Some time ago I think I promised you I would revisit the topic of Wonder Woman and more generally the female figure in (American) comics. Well here's a bassackwards way to get there. I have a couple of incomplete anime series reviews lying around. So instead of tackling women in American comics, I'm going to take a detour through some of the female tropes in anime via those reviews to get the ball rolling.
The series to be reviewed in future installments are: Aquarion, Claymore, and Shigurui. Rest assured I will talk about quite a few more series in the course of this explication.
But before we go there, I'd like to return to a topic just recently addressed in this here very blog, namely gamification. I just watched the first episode of Tiger & Bunny and, well, here, see for yourself...
The basic premise, at least so far, is that super heroes in this world are employed by major corporations as billboards slash publicity stunts. This answers that age logistics question of who pays for damage caused by heroes in the course of saving the city - the corporate sponsor does.
In addition, the city's heroes compete on a TV show called Hero TV to be crowned the King of Heroes of the season. Here's where the gameification element comes in. Each hero is awarded points for various activities they perform while responding to the crime featured on that episode. First on the scene, second on the scene, made an arrest, and saved a civilian have showed up so far. For the TV audience at home, as the hero earn these points, a little message pops up on the screen naming the reward and the points earned for unlocking it. The season winner is determined, as one might reasonably suspect, by who has the most points at the end of the season.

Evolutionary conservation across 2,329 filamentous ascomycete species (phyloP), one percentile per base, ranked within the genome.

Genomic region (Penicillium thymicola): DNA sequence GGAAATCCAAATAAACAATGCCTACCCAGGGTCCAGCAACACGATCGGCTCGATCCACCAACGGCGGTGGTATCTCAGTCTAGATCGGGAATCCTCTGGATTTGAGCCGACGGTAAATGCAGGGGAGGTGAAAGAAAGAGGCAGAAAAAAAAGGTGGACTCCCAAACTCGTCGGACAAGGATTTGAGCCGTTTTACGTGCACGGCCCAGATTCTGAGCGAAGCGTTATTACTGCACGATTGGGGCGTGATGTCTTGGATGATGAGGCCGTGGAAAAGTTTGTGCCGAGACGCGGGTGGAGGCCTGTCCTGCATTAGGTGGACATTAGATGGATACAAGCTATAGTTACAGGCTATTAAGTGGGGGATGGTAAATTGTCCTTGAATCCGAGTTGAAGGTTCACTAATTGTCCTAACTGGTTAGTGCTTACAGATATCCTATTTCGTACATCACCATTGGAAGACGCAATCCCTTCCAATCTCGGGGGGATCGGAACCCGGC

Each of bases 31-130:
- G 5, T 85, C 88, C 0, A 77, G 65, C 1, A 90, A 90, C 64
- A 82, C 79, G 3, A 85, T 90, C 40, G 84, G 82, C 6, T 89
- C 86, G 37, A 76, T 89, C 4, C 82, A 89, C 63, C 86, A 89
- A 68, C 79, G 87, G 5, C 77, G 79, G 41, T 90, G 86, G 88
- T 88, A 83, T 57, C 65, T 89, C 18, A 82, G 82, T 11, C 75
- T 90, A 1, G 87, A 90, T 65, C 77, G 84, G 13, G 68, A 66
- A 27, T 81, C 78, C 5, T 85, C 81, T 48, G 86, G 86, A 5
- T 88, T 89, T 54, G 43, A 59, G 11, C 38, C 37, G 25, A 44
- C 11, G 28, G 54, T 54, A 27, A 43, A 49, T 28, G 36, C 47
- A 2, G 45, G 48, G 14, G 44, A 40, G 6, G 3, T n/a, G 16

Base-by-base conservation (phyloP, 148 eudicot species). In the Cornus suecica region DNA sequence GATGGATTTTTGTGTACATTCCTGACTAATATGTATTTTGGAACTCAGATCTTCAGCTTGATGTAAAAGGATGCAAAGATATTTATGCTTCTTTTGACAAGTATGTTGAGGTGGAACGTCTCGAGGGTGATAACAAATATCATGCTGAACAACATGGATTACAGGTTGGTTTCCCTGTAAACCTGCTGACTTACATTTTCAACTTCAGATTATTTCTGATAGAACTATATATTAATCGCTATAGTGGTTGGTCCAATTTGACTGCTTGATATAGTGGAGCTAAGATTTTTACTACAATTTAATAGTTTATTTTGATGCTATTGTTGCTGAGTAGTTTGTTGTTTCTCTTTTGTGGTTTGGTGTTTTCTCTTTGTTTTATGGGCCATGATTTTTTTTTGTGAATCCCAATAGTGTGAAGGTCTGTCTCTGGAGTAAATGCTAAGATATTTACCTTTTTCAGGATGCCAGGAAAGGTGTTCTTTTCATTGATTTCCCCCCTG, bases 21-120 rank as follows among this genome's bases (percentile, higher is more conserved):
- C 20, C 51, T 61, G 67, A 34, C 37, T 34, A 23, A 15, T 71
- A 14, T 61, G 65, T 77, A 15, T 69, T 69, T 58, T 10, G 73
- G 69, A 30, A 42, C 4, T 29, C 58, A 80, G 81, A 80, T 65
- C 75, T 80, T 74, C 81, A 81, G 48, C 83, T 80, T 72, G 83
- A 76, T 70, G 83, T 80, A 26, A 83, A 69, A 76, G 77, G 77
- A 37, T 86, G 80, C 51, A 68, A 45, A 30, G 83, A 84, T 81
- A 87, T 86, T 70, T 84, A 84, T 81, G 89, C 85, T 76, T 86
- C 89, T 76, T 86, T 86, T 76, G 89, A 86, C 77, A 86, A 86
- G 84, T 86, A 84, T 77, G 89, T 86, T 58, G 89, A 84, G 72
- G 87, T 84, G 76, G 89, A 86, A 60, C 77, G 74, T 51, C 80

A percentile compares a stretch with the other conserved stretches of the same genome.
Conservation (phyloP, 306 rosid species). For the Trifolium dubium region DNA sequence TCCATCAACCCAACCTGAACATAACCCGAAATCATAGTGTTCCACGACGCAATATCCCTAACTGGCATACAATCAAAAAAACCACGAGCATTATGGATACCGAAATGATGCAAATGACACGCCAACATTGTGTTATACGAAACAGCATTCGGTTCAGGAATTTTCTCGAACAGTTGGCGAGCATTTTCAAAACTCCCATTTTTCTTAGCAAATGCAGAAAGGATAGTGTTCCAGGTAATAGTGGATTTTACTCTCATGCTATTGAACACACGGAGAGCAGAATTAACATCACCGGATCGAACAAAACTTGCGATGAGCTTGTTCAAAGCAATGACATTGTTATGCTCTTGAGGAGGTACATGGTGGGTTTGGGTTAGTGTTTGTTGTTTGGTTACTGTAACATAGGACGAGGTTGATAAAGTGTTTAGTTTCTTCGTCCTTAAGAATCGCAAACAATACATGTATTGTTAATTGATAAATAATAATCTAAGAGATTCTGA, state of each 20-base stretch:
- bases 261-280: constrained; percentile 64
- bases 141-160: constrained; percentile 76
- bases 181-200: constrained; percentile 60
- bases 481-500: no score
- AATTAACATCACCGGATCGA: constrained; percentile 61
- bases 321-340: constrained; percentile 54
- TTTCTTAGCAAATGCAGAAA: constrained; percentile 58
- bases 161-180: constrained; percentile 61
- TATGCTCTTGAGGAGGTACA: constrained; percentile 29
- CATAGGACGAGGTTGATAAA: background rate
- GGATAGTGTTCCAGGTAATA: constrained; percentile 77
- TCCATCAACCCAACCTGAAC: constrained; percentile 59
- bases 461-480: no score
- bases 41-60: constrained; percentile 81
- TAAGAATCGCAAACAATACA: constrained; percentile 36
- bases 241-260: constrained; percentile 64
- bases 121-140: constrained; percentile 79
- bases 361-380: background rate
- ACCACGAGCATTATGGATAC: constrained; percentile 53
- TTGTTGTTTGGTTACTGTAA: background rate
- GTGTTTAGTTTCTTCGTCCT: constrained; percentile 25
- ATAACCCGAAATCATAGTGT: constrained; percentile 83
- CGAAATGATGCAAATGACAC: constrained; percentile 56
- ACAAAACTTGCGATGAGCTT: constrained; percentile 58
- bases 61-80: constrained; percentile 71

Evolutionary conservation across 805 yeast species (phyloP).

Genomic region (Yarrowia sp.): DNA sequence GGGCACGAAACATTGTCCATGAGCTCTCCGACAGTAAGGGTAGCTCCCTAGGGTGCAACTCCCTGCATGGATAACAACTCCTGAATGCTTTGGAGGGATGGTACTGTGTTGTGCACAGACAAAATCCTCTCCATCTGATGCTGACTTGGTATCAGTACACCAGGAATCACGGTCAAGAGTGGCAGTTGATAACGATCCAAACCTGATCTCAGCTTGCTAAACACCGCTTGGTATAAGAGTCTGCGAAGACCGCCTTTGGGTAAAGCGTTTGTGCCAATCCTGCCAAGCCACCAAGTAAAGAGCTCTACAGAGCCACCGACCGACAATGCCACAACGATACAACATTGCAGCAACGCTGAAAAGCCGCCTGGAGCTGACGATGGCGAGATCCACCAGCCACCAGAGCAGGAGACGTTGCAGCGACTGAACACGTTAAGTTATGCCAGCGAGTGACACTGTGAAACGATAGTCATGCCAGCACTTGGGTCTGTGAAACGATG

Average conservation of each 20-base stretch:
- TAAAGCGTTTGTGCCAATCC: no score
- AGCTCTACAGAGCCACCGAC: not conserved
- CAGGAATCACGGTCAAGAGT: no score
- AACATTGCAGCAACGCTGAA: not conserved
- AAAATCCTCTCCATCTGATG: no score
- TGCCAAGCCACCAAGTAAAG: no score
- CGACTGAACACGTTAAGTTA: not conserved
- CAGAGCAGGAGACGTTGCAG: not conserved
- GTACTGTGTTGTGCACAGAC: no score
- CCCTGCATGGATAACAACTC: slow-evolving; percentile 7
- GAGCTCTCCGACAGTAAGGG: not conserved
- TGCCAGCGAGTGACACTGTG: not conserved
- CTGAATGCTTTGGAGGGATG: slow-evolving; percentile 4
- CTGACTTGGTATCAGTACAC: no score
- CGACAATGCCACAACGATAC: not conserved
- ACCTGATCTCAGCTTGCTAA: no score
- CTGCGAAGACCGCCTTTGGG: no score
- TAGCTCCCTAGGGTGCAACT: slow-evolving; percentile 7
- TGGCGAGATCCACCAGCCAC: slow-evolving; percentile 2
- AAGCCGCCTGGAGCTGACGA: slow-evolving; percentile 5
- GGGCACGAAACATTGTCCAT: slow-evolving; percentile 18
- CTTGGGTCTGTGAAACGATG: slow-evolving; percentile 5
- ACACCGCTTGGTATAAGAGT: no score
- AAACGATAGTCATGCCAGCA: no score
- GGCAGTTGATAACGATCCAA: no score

Let me make a guess as to one of the main villains after just one episode. The series is produced by a woman who says at the awards ceremony wrap party that she expects next season to be much more intense. My suspicion is that she will somehow be involved with villains to help ramp up the danger for the heroes. But this bit of foreshadowing may just be a red herring.
The tiger and bunny of the title seems to refer to the first super hero team up. Wild Tiger, the veteran of the so called NEXT, or people with superpower mutations, isn't doing so well in the rankings. Similar to Hour Man, he can gain huge increases to his speed, strength, agility and such but for only 1/12th the time of the DC Comics hero. During the final episode of the season, he is rescued by a newcomer in new power armor who is later introduced as the newest hero of the city.
Wild Tiger is quite unpopular with the audience. He isn't the reigning champion like Sky High or scantily clad vixen Blue Rose, much to his chagrin. But he seems very much dedicated to doing the right thing for its own sake rather that to become King of Heroes or gain popularity. Still, he wouldn't mind a little recognition.
His corporate sponsor is bought out or goes out of business or something and so he is transferred to a new company. His new boss explains he and Barnaby Brooks, Jr., the man who rescued him before, have the same mutant power but that Barnaby will be more successful because of his youth. Then Wild Tiger is put into a suit of power armor and sent out to do the heroic thing.
Even though the episode closes with the arrival of a bull-themed hero Rock Bison we've seen before, the clear implication is that Wild Tiger and Brooks will team up to be the tiger and bunny of the series title. This veteran / reckless rookie buddy cop dynamic harkens back to popular American movies such as 48 Hours and Lethal Weapon. Like Murtaugh of Lethal Weapon, Wild Tiger has a family, his mother and young daughter, to care for, giving his pause from engaging in cavalier stunts such as revealing his secret identity on TV.
The pilot presented an interesting premise of a world in which people with superpowers have been wedded to corporations and entertainment, participating in a game of stopping crime. I'll definitely keep an eye out for subsequent episodes.